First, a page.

The below article contains extracts from the Lexology Insights 2019/20 Budapest law firm compensation, benefits and billing report. The full report contains compensation, benefit and billing benchmarking data for all levels of fee-earners and business support staff.  

A summary of the full report can be found here. To purchase the report or for more details contact Gwilym Davies at GDavies@GlobeBMG.com or call +44 (0) 20 7940 6858.

Legal market trends and conditions – Hungary (Budapest)

After a decade spent yo-yoing between recovery and recession, the Hungarian economy is now enjoying a period of sustained stability, having seen nearly two successive years of healthy growth. Annualised GDP growth currently stands at 5.1% on a national economy valued at $139 billion – albeit one whose total worth is still yet to reach the 2008 pre-crisis highwater mark of $158 billion. While current market conditions are proving a boon for many of the law firms surveyed, the economic turbulence of the past decade has nonetheless taken a heavy toll on the Budapest legal services market; recent years have seen numerous departures from what was once a vibrant and promising new marketplace for international law firms. Indeed, exits from the market are still taking place, with Squire Patton Boggs being the latest international outfit to close doors in Budapest in February 2019. Only a handful of international law firms now remain, but those that departed were mostly high-end firms with expensive overheads, which typically lacked the flexible cost and pricing structures needed to adapt to the dynamic demands of the post-crisis central and eastern European marketplace.

For those remaining international law firms – as well as the domestic law firms surveyed – the past two years have proved a refreshing tonic from the economic malaise of much of the last decade, with many firms reporting double-digit revenue growth for a second successive year. Booms within the areas of real estate, banking, finance and greenfield investment have caused transactional activity to reach levels unseen in over a decade. Meanwhile, modest rises in average billed rates have generally been attributed to a gradual willingness among clients to pay more for complex legal services after a decade of fee stagnation and aggressive discounting.

Compensation and human resources – Hungary (Budapest)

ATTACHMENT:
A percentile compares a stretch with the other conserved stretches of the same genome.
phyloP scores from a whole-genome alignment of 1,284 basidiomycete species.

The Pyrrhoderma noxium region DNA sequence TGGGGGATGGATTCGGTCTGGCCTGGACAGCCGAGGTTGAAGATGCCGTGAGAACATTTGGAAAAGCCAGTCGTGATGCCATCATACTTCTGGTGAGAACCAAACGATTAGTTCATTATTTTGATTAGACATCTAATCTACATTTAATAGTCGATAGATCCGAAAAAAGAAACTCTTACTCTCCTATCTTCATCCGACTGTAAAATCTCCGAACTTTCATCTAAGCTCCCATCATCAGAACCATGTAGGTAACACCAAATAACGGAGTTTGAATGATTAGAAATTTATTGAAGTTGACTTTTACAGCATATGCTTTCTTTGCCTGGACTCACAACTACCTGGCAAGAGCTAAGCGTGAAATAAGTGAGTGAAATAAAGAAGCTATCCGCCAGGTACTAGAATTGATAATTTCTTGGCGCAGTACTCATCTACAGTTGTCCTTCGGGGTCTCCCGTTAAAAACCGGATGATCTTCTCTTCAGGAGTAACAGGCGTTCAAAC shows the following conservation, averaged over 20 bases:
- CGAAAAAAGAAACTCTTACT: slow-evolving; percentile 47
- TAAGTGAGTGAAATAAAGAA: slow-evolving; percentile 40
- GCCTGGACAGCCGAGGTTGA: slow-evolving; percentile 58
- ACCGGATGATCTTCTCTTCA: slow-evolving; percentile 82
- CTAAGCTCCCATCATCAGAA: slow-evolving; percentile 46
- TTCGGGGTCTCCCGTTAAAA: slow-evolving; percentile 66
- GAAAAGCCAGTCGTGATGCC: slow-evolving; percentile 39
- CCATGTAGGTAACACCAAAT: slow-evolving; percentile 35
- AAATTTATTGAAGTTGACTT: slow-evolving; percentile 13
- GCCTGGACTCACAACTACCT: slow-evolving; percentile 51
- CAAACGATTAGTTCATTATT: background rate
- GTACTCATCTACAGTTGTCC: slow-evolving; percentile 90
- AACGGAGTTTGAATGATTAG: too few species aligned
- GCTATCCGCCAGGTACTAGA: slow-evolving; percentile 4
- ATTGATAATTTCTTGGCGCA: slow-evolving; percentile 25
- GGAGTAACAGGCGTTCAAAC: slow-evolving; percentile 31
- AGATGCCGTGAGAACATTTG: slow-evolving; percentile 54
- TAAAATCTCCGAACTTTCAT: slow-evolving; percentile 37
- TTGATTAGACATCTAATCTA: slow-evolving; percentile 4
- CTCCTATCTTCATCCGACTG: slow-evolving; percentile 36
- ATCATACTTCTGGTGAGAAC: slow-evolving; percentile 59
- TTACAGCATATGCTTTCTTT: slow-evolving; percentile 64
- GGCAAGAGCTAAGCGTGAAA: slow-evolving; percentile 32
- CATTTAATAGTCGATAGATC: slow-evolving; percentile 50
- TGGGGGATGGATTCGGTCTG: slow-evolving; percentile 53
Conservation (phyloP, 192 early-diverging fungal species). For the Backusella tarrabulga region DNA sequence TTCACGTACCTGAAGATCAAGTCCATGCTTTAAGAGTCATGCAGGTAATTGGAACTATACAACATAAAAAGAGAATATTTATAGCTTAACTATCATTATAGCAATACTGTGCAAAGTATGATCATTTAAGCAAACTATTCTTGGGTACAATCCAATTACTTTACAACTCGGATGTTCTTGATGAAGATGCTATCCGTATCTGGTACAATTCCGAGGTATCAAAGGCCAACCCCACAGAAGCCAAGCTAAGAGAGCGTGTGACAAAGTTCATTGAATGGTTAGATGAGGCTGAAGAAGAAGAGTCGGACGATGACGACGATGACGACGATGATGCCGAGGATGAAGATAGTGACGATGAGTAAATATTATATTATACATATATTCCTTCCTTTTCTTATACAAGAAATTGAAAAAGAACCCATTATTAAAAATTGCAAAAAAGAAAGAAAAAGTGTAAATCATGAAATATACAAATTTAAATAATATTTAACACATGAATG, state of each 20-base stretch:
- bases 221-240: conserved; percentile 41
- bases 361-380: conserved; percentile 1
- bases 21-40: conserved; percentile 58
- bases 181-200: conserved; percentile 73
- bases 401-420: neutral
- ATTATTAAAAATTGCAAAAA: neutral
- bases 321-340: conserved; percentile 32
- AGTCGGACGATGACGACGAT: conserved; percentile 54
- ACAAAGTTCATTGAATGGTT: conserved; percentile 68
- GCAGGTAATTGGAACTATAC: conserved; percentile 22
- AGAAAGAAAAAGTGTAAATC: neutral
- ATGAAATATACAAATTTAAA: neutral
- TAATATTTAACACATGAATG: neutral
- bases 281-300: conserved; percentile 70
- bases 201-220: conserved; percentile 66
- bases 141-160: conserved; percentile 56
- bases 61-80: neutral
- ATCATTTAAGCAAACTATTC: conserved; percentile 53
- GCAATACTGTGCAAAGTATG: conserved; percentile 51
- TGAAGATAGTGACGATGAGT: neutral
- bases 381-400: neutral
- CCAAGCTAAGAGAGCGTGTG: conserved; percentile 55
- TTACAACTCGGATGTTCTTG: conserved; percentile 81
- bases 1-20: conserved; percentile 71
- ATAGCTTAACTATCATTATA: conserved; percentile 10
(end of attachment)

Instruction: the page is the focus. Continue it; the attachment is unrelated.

Provided that associates meet performance targets, they will typically advance up a seniority level in lockstep compensation grids annually. The average annual salary increase for an associate advancing up a level on a lockstep grid in Budapest during the first 9 years of fully qualified practice is 10%. 

Headcount growth – Hungary (Budapest)

Fee-earners

  • Mean annual headcount turnover: 26%
  • Percentage of firms that increased total staff headcount during the past year: 50%
  • Mean net percentage headcount change: +3.6%
  • Median net percentage headcount change: +4.5%

Support staff

  • Mean annual headcount turnover: 16%
  • Percentage of firms that increased total staff headcount during the past year: 50%
  • Mean net percentage headcount change: +4.7%
  • Median net percentage headcount change: +2.3%

Billing trends – Hungary (Budapest)

Based on the latest Budapest survey, like-for-like average standard hourly billing rates among associates of the same level at the international law firms surveyed tended to increase, by an average of 5% in the past year. It remains fairly standard for individual associates’ billing rates to increase annually, based on increasing seniority. The average annual step increase is 7.6% during the first nine years of fully qualified professional practice.

  • Mean hourly billing rate recorded internally by law firms surveyed during last financial year: €247
  • Average rate billed to clients by law firms surveyed during last financial year: €164

Average current realisation percentage among by law firms surveyed (actual billed rates/standard rates): 64%